--H. L. Mencken

Forgiveness is the key to action and freedom.

--Hannah Arendt

The future is something which everyone reaches at the
rate of 60 minutes an hour, whatever he does, whoever he is.

--C. S. Lewis

Express Your Passions Through the Power of Your Senses - By Corrie Woods

Close your eyes and remember a time when you felt vibrantly alive. What comes to mind when you recollect that memory? Perhaps the tingling of your skin, colors or the way light sparkles, a pulsing heart, a smell that curls into your nostrils and transforms into deep satisfaction, or a flavor that makes your mouth pop! Your senses: sight, sound, touch, taste, and smell are portals to rich experiences. Spend time playing and rediscovering the power of your senses and it will transform the ordinary into the extraordinary in your life.

Just Do It!
Although you can read about the power of your senses, your own experience will teach you to live more fully empowered and express your passionate emotions through your senses. The following prompts and invitations will whet your appetite, open new vistas, herald a call to dive deep, tickle your soul to explore further and invite a delicious breath of new learning into your lungs and heart. These coaching exercises will also inspire you to change your perception and embrace your true potential.

Exercise 1: The Personal Meaning of Clear Vision
Experience with clear vision what you see, instead of interpreting. Once the colors, shapes, and images become good or bad, pretty or ugly, familiar or unfamiliar you have stepped away from a clear view. Journal a sunset, an oak tree or the moment at dusk when all is in shadow. Describe it with your sense of sight in vivid detail. Do not stop until you have captured it all. Once you have set pen down read through your description. Notice how many details you would normally have missed with the average glance. What surprises can you find in your observation? Another way to truly understand and gain clear vision is to practice seeing with eyes of love and wonder. Look into the face of someone you cherish. Invite them to share this experience. Spend several minutes in quiet observation and reverence. What can you learn about this beloved? What do you see that you have never seen before? How does your heart feel in response to such an intimate viewing?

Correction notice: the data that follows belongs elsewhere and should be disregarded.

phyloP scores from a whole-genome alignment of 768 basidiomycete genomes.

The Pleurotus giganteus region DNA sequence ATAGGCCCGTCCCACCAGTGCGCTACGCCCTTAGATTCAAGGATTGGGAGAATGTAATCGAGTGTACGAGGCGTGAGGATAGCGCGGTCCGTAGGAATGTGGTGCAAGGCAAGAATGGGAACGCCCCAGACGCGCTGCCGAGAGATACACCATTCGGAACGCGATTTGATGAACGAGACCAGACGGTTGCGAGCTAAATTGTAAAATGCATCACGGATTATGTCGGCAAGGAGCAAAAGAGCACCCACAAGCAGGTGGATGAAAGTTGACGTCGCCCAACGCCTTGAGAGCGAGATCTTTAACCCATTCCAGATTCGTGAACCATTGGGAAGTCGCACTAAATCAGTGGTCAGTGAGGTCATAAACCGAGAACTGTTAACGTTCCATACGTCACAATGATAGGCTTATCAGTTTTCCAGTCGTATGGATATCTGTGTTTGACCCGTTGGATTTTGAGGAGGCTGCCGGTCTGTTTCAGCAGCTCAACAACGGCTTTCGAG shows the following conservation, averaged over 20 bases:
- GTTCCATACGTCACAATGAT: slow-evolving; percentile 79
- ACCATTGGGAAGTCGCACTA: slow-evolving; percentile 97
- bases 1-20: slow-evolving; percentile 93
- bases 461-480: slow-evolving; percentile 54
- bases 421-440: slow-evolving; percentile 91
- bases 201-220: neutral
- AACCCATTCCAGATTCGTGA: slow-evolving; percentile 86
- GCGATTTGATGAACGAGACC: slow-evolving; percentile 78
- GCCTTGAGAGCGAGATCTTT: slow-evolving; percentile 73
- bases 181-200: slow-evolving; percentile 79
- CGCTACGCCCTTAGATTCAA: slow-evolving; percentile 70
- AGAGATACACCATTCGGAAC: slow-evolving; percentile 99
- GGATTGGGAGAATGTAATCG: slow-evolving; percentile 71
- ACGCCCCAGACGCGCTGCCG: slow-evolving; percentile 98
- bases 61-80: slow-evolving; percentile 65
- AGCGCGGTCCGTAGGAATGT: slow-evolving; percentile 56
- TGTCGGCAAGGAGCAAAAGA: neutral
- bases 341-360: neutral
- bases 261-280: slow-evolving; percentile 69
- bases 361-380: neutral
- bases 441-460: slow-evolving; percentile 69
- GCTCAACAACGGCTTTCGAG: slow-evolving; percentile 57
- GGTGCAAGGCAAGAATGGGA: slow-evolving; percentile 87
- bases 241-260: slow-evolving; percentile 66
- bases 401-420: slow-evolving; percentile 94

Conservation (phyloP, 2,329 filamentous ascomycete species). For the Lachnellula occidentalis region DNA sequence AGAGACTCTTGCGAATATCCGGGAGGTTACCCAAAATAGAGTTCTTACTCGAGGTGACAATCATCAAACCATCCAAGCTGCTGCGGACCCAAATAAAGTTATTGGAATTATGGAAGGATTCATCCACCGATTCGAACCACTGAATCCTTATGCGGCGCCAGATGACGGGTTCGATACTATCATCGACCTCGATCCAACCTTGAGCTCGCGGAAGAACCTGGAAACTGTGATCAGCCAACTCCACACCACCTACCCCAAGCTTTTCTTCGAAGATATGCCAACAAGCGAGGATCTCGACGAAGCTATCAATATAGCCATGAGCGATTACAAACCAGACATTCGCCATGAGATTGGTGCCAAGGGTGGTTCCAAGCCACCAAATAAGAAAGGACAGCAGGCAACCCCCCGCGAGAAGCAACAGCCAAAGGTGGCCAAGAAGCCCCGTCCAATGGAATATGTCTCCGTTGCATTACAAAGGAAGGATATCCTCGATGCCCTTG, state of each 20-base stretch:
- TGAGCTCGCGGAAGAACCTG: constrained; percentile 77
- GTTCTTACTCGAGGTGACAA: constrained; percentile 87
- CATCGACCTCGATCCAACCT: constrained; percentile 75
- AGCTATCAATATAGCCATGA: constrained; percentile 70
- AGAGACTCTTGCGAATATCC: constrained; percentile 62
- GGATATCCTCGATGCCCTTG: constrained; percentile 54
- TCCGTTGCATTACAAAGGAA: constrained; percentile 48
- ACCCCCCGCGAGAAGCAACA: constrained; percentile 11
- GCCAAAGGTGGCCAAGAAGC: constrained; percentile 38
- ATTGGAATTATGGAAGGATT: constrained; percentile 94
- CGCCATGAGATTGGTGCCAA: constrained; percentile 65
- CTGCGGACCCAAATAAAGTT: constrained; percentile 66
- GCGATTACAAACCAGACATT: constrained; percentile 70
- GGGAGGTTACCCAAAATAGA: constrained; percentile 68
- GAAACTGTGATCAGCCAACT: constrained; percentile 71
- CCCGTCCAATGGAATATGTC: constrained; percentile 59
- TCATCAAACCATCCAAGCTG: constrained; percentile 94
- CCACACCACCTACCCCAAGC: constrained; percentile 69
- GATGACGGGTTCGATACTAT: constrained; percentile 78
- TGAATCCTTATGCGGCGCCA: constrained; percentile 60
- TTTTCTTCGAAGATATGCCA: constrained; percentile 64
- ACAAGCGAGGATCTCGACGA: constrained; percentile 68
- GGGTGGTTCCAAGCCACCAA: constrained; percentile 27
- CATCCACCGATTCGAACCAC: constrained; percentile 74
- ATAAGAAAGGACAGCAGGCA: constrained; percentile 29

Exercise 2: Capture the Orchestra of Your Life
Look back on your life and discover what sounds capture your essence. A puppy’s excited bark? The sound of the 10 AM train? The melody of instruments from the kitchen as your mother prepared Sunday breakfast? Write these sounds out like the lines of a musical score. Draw, imagine and recapture them. Feel the ripple of those sounds coming full circle around you. Also, listen for emotion while communicating with others. Listen for feelings behind the words.

Exercise 3: Touch and Feel as an Expression of Passion
You touch things all day long unconsciously. Bring awareness to how something feels and ignite your passion. Take one ordinary task in your life and make it an exercise in touch awareness: doing the laundry, filing papers, taking a shower. What do you notice? What sensations surprise you? Can you make this sensory experience richer? Take one day and make it day when you touch everything with love.

Exercise 4: The Taste of Personal Empowerment
How many meals have you had in the past week? How many bites did you really notice, savor, and linger with? How was the food prepared? Where did the food come from? Is it all a blur? Conduct a taste-testing extravaganza. Choose one of your all time favorite foods. Is it chocolate, a glass of wine, a fresh pear? Make a meal or snack of your favorites food, invite some friends and taste test to your hearts content. Savor each bit, describe it and distinguish how one morsel differs from another. Serious fun, delight and deep satisfaction are the results of this tasty discovery of the delicious.

Exercise 5: The Scent of Inspiration and Success
You breathe in and out all day and all night. Why not leverage this breath for all it is worth? Your sense of smell can inform, inspire, and even caution you. Make a savory meal and focus on how each portion smells before you taste or sit quietly with your favorite perfume or incense and experience the feelings invoked by these scents.

Sight, sound, touch, taste and smell are at the core of who we are physically and emotionally. With just a few exercises you can dramatically enhance the depth, texture and experience of your life. Wake up your senses and, in turn, your passion. Become more fully attuned to the present moment and smile at the new vibrancy you find in life!

Corrie Woods is a Life Coach, Speaker and author based out of Asheville, NC. She is the author of the upcoming book “The Woman’s Field Guide to Exceptional Living”. To subscribe to her newsletter packed with tips for exceptional living go to http://www.windrivercoaching.com.

Wednesday, December 20, 2006

Fear Within Us

Love is letting go of fear.

--Gerald Jampolsky

Prosperity is not without many fears